by Colin Beavan
The task at hand -- to create a new reality; a new way of living with fewer resources while providing a prosperous life for every member of our growing population -- is going to require more than even the best technology that money can buy. It's going to require imagination, open-mindedness, a willingness to live and to understand life differently. With that significant challenge ahead of us, is "sustainability" the best weapon we can bring to the fight?
To illustrate my point, let me ask: is sustainability an inspiring call to action? Do you dream of a life that's simply "sustainable?" Or do you hope for something better, say, a happy life? One that's full of meaning?
Who among us would be satisfied with living a life that can simply be sustained? And if that's not what we want for ourselves, then why is it the word we use to pitch this lifestyle to the still-unconvinced? Sustainability, the way many on the most recent wave of popularization have tended to think about it, is nothing more inspiring than business as usual -- adapted so that we can do it forever. As usual.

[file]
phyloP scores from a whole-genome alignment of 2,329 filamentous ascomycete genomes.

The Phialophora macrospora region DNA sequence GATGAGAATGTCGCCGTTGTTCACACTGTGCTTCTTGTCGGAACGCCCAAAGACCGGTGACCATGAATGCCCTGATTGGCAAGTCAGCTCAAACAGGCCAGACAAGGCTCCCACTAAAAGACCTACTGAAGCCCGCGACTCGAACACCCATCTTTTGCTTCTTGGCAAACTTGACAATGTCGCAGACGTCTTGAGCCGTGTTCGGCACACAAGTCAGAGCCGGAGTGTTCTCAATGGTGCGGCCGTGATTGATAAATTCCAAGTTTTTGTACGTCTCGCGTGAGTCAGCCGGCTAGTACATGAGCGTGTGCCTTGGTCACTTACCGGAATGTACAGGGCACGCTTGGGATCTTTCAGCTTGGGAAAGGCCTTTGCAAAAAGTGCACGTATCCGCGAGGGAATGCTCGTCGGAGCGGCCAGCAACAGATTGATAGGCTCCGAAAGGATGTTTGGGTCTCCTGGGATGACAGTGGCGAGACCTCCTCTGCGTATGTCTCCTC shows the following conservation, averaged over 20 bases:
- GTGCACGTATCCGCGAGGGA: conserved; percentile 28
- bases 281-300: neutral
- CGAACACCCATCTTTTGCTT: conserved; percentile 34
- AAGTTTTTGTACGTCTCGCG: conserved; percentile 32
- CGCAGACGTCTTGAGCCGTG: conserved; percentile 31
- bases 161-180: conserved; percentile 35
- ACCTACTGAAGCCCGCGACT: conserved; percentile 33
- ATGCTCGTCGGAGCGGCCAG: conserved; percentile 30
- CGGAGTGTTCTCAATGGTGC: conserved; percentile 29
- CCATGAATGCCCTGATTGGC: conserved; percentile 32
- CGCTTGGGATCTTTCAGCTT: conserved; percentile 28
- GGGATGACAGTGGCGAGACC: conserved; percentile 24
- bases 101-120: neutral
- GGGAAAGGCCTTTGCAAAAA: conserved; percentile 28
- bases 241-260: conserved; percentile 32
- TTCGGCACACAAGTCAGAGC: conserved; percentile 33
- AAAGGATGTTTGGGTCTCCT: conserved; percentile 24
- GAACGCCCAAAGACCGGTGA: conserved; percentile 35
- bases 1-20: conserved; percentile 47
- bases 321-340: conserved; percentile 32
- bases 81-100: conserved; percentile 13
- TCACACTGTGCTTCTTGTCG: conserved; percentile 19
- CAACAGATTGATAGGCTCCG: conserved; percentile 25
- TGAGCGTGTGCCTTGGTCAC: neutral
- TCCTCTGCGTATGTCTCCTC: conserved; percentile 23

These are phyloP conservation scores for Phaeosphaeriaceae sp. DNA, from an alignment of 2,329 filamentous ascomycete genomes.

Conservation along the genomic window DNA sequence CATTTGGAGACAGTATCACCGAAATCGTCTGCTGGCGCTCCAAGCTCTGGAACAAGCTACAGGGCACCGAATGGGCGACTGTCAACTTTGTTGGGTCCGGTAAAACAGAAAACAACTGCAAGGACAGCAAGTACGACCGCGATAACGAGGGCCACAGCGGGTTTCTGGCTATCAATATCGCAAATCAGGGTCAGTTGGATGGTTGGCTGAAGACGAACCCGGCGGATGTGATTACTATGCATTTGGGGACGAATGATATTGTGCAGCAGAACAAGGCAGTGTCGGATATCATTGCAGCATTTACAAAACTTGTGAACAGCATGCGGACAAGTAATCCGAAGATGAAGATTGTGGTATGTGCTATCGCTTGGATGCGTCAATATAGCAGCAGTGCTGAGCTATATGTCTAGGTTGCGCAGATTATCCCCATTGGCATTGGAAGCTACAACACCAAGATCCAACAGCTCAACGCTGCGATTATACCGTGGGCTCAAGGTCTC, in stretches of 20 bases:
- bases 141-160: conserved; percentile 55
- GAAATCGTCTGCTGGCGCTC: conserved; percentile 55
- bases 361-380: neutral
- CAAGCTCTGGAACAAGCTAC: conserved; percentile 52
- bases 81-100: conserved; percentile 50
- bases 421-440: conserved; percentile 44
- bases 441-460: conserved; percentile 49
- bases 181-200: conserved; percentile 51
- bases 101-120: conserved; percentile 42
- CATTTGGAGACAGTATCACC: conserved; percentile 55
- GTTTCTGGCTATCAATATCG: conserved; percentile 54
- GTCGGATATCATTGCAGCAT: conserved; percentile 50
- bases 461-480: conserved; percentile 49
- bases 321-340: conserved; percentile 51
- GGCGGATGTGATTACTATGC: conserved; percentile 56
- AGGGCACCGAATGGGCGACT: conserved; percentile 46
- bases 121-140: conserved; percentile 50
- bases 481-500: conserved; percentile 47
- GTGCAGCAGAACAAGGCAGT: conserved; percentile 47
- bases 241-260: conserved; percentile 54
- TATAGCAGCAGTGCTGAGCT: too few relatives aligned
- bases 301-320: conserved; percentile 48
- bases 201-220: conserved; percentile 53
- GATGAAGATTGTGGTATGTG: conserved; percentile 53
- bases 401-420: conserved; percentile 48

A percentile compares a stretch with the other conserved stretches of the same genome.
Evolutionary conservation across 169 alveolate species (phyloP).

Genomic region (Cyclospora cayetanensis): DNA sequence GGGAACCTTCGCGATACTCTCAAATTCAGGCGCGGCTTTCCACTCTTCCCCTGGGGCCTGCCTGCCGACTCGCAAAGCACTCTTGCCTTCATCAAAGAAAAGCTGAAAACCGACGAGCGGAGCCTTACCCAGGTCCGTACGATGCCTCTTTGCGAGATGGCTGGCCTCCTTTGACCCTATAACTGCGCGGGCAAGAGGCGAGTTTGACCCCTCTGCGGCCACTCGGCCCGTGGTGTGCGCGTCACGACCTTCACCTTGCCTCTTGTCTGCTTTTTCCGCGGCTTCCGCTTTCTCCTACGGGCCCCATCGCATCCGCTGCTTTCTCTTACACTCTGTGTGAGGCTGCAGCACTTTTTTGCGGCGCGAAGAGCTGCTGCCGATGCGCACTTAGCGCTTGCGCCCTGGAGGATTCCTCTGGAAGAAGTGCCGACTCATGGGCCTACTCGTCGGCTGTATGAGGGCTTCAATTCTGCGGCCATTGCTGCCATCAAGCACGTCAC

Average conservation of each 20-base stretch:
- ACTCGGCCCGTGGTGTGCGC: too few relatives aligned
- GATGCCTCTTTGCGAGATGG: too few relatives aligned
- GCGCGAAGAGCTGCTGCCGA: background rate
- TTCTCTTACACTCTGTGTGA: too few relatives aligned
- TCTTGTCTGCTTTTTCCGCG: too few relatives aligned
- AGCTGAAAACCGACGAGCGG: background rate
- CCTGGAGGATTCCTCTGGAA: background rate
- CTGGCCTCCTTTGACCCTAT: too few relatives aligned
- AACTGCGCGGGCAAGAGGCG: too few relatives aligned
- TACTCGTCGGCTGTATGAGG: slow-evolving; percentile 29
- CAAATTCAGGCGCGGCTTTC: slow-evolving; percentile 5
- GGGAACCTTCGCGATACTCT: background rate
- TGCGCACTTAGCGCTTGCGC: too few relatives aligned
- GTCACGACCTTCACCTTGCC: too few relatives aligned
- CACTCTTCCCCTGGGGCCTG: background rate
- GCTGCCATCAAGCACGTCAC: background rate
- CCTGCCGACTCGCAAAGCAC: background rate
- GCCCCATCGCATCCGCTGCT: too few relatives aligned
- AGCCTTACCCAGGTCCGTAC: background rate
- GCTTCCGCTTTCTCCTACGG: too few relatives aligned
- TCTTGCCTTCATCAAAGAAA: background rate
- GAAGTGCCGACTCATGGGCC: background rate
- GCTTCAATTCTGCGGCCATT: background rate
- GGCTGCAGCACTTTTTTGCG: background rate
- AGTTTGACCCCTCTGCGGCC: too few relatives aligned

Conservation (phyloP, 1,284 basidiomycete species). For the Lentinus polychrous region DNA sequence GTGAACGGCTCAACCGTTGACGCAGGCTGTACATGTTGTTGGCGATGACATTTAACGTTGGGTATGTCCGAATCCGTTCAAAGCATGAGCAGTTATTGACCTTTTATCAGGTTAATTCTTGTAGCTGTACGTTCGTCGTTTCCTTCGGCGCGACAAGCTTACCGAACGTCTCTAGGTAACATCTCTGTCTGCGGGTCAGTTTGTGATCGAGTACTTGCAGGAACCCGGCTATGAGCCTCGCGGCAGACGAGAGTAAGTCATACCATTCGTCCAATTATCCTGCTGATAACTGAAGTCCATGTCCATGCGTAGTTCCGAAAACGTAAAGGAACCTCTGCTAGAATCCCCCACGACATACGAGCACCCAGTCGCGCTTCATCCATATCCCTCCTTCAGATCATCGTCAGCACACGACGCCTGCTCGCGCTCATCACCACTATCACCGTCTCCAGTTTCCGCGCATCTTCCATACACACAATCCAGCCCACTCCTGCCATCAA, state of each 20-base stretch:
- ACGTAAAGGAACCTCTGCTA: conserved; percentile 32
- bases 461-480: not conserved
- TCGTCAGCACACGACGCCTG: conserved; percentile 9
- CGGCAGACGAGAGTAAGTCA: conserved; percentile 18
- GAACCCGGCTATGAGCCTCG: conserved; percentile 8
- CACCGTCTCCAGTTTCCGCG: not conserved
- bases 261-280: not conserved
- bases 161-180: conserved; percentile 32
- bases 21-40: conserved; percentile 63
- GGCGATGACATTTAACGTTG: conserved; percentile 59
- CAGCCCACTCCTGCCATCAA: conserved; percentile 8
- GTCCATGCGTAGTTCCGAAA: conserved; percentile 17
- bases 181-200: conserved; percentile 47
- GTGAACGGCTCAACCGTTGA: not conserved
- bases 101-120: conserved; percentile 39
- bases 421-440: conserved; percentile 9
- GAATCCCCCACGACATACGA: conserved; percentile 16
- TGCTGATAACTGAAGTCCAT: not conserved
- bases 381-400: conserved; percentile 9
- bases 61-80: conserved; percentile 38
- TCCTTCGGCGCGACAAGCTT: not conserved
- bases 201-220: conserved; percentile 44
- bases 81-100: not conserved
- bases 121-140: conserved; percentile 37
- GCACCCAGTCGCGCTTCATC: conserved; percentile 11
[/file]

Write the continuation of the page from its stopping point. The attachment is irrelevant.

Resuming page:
I am aiming a punch straight for our "green" solar plexus. I want to knock the wind out of our guts. I want us take a deep breath and think of something better.
What I'm saying is that there are a lot of products and processes out there that could be made in a way that's arguably sustainable when, in fact, they do no good for humankind at all. To my mind, even if resources are used "sustainably," if they are not being used to improve human life, they are still, essentially, being trashed.
A new means of evaluating products and services in terms of their improvement to human life will be a necessary step in the evolution of "sustainability" -- if we want to use that term -- as an enduring philosophy.
When our measure of sustainability asks only if a given activity is something we can get away with doing -- and fails to ask whether that activity is worth doing at all -- we fail to see the larger picture.
Imagine a soda can. Sure, it's better for the planet if the can is both recycled and recyclable; it's even better if the local recycling program ensures that the aluminum used to make the can continues to loop through the process of use and re-use. At that point, the process of packaging soda becomes arguably sustainable.